Photo of Saul B. AbramsBy Saul B. AbramsJanuary 22 2016
Tax Law

The Cost of Trust(s), an IRS Perspective

Unlike partnerships, trusts (other than grantor trusts) are treated as actual taxpayers for U.S. tax purposes, and do not (automatically) allocate taxable income to beneficiaries. Unlike corporations, trusts do not interpose a second level of tax between entity level income and the “beneficial” owner. Also unlike corporations, trusts are potentially able to benefit from preferential US capital gains rates. 

This is because trusts are generally taxed in the same manner as individuals for income tax purposes. 

Recent IRS regulations offer an opportunity to examine an interesting deduction available to trusts and estates under US tax law.

For individuals and trusts, the Internal Revenue Code divides deductions into “above the line” deductions and “below the line” deductions”. A full discussion of the differences would be, well, over the line. Important for this discussion is that “below the line deductions”, also called “miscellaneous itemized deductions,” are only allowed to the extent that they exceed (in the aggregate) 2% of AGI. 

In plain English, this means that the value of these deductions is severely restricted for most taxpayers.

The 2% floor is a bitter pill even when applied to expenses that don’t generate taxable income (such as losses of non-business property in a shipwreck) – but is particularly frustrating when applied to costs of generating taxable income. Understandably, taxpayers get very frustrated that many wealth management expenses, such as investment advisory fees, tax return preparation, legal and accounting fees and other professional and management fees, can all be subject to this “itemized deduction” treatment when paid by individuals. 

As noted above, trusts generally calculate their tax in the same manner as individuals. However, as with many tax laws, the itemized deduction rules have exceptions. One of these exceptions is that “costs which are paid or incurred in connection with the administration of the estate or trust and which would not have been incurred if the property were not held in such trust or estate” are not subject to this 2% threshold. 

For decades, taxpayers, courts and the IRS have wrangled over the parameters of this exception. Was an investment advisor or lawyer hired because of the trustee’s fiduciary obligations or because management of certain property (whether held in trust or not) requires professional advice? The IRS and taxpayers tended to have differing answers. More significantly, different US courts also had different answers.

In May of 2014, the IRS issued final regulations to clarify which costs incurred by estates and are subject to the 2% threshold. 

These regulations reflect the U.S. Supreme Court’s holding in Knight v. Commissioner, 552 US 181 (2008) that costs paid by trusts or estates remain subject to the 2% floor to the extent that they would “commonly or customarily would be incurred by a hypothetical individual holding the same property.” The regulations treat the type of product or service rendered to the trust or estate as determinative. The regulations identify 4 different categories of costs for purposes of this analysis.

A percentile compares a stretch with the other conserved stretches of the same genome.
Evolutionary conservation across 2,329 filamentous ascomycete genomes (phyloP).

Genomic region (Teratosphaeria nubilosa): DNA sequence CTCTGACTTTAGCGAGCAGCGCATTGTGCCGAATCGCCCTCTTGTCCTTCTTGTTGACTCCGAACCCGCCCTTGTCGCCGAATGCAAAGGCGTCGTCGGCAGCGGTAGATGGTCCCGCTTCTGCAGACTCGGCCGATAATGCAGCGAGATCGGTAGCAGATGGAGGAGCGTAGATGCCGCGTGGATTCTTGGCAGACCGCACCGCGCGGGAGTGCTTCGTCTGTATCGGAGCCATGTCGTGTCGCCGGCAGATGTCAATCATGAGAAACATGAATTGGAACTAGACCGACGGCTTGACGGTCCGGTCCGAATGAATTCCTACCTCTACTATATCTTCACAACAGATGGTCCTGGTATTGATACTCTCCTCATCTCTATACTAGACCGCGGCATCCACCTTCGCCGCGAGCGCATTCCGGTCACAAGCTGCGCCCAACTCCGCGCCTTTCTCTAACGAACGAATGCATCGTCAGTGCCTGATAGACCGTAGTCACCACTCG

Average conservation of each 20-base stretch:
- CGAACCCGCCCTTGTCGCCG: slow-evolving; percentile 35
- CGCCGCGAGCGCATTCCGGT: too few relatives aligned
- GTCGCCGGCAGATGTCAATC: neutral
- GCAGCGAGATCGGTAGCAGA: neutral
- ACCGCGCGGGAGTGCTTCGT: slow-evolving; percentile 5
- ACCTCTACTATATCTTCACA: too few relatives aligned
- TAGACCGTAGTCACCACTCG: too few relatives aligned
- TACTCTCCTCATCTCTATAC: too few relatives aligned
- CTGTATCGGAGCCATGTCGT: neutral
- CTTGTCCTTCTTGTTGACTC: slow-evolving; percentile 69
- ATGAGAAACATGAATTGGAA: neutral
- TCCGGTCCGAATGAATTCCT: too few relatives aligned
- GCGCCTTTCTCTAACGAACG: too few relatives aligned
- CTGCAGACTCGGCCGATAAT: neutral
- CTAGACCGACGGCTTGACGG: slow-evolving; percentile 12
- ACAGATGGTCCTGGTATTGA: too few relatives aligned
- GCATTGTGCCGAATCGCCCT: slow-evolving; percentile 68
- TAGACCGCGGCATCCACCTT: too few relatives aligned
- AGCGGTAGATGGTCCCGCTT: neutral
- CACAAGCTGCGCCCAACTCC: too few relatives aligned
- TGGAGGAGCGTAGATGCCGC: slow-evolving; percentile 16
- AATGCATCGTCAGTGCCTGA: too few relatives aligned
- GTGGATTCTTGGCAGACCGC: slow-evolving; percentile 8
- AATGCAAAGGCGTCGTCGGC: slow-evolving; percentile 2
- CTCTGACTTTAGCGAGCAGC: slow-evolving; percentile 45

Ownership costs are costs that would be commonly or customarily incurred by a hypothetical individual owner of property. While a trust may pay maintenance fees for property held in the trust, an individual owning such property would presumably pay the same maintenance fees. 

Tax preparation costs are divided between a specific list of “trust and estate” returns and all other returns. Investment Advisory Fees are generally subject to the 2% floor, but the regulations grant that some Investment Advisory Fees may be specifically related to holding property in trust for beneficiaries. Appraisal fees and certain other fiduciary expenses are divided between amounts deemed to be trust specific and amounts which individuals would presumably also expend. Of course, lines between these different categories can become (un)intentionally blurred at times, and the regulations provide guidance for allocation of “Bundled Fees” among the different categories.

Taxpayers and their advisors should give careful review to these regulations to determine whether their current structures of asset ownership, invoicing and payment of professional fees and other business and investment activities should be adjusted for maximum efficiency. 

It will be particularly important to determine whether managing trust assets or advising trustees involves complexity or legal burdens that warrant trust-specific fee structures. Of course, when operating in multiple jurisdictions there may be specific considerations that pertain to trusts and estates not addressed by the regulations. 

This is also a good opportunity to reflect on the variation in tax treatment that can arise from subtle changes in ownership.

Invitation for Discussion:

If you would like to discuss any tax or estate planning matter, please do not hesitate to contact one of the lawyers in the Tax & Estate Planning group at Nerland Lindsey LLP.


Note that the foregoing is for general discussion purposes only and should not be construed as legal advice to any one person or company. If the issues discussed herein affect you or your company, you are encouraged to seek proper legal advice.

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